Post-Fukushima, Nuclear Policies in Flux Around the World

Just over three years ago, I listened to a talk by Dr. Patrick Moore, founding member of Greenpeace, and keynote speaker at a conference I was attending. He had since broken ranks with many of his former environmental colleagues, stating that (hindsight being 20/20) they had done too good a job campaigning against all things nuclear. What they really had a problem with was nuclear testing but they tarred nuclear energy with the same black brush. Now Moore was promoting the need to get off fossil fuels immediately and by any means necessary, including nuclear. But his campaigns in the 60s and 70s had been a little too successful.

It’s a scientific virtue to weigh new evidence and change your mind, but the public at large is not easily swayed. Nor are government officials. It was just over two years after that talk with Moore that I was watching a nuclear disaster unfold on television, the aftermath of an already horrendous natural disaster but potentially with more far-reaching consequences.

A year later, several nuclear nations are trying to decide where they fall on the nuclear issue. A number of policy items have come out just this past week.

In Japan itself, it’s just been announced that Tokyo Electric Power Company, or Tepco, will receive massive public funding, effectively being nationalized for the next 10 years. This injection of funds comes as part of a series of compensation payments for the disaster, but may also require the company to be run by outside management. The Japanese government hopes the company will become profitable again by the 2013 fiscal year. Meanwhile, the government continues to investigate safety standards nationwide, and the premier plans on going ahead with a 40-year phase-out of nuclear power in the country.

Germany has announced  this week a complete phase-out in just 10 years. This is a reversal of a reversal of the original phase-out plan. In 2010, a party coalition voted to alter a previous phase-out plan, extending nuclear power usage to 2037. So it might have remained if not for the 2011 Fukushima disaster. Along with the current plan of complete phase-out by 2022, Germany has announced an intended 40% drop in carbon emissions over the same period.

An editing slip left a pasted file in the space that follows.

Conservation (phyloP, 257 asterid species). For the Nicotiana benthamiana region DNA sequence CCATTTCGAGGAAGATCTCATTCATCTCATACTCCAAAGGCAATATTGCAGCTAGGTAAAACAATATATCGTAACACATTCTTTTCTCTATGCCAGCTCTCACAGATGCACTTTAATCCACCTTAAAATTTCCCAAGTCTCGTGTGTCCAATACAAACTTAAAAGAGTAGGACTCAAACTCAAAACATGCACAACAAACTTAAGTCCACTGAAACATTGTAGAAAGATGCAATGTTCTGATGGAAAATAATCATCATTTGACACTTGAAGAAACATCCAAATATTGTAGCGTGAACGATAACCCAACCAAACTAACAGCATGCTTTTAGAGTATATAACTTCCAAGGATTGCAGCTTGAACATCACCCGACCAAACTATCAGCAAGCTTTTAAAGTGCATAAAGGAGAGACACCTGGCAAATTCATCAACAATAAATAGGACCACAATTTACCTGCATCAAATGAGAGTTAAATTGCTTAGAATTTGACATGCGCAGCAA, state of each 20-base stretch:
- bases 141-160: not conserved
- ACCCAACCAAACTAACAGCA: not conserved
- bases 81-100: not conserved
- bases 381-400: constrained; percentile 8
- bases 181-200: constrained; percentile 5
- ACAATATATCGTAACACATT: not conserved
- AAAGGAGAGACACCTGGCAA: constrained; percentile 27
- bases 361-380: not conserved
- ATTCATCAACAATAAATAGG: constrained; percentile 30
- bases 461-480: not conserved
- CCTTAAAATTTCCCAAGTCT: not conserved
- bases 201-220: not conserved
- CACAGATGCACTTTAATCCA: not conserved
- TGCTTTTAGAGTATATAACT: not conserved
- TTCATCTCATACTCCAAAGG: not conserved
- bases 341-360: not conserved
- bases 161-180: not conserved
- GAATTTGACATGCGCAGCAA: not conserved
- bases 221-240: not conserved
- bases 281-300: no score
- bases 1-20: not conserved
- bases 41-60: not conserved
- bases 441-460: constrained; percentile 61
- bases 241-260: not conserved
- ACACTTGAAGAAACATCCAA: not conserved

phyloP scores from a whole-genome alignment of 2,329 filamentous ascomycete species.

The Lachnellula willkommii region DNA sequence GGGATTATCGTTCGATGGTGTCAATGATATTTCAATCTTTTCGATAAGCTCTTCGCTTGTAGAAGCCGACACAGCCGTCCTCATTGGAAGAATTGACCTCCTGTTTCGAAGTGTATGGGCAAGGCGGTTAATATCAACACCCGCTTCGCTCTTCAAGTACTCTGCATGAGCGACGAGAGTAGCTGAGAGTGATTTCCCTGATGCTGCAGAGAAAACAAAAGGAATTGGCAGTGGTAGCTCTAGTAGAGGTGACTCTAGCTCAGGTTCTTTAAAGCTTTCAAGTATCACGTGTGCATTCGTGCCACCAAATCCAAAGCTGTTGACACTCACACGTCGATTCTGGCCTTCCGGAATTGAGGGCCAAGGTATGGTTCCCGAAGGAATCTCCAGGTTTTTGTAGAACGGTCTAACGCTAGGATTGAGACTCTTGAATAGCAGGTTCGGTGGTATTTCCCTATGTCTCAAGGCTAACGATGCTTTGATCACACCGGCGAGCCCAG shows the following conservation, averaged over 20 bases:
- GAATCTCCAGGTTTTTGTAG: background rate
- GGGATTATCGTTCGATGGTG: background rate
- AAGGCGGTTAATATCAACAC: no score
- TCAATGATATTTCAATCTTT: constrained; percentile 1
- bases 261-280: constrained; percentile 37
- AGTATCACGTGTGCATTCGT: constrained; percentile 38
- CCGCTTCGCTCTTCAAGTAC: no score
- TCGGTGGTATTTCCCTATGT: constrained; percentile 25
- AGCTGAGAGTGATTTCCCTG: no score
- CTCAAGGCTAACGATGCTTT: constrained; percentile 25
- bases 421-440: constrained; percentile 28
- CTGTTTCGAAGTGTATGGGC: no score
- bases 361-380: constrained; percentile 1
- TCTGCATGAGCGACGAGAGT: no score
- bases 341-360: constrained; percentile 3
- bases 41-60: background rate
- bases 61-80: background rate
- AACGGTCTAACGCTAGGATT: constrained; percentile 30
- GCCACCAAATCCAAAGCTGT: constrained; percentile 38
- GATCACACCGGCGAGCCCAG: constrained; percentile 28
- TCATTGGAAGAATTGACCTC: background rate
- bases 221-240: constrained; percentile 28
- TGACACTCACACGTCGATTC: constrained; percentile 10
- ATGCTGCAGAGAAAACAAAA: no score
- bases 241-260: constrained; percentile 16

Italy’s environment minister, Corrado Clini, made statements this week affirming a rejection of current nuclear technology, while simultaneously pushing for more nuclear research. Italy shut down its nuclear plants in 1987 as part of nationwide nuclear ban. In 2011, citizens voted against a motion to repeal the ban. Clini was quoted as saying “Nuclear research points towards clean energy in the medium-long term. Renewables, which we highly support and promote, are the present and the near future. I see no contradiction in this position.”

It’s not a contradiction but a reversal of the usual approach. Formerly anti-nuclear environmentalists like Dr. Moore see nuclear energy as a necessary evil, a temporary stop-gap while technology for renewables catch up, and ultimately less disastrous choice than coal. But he would probably see it as backwards to invest in nuclear energy if a country has already established a functioning renewable energy infrastructure.

Clini is likely thinking of growing energy needs, assuming increased population and industrialization. In that case, he is correct that advances in nuclear research (for example, safe and effective fusion energy) might produce a greater abundance of energy than renewables.

Fifty years from now, will we see a world of more or less widespread nuclear energy? Time will tell.

Related stories:

First Look Inside Fukushima Reactor

Germany Closes 7 Aging Nuclear Plants as EU Calls for Nuclear Plant Stress Tests

Japan Officials Request Closure of Three Nuclear Reactors

Photo credit: ja:User:Newsliner


Gordon Van Gies
Gordon Van Gies4 years ago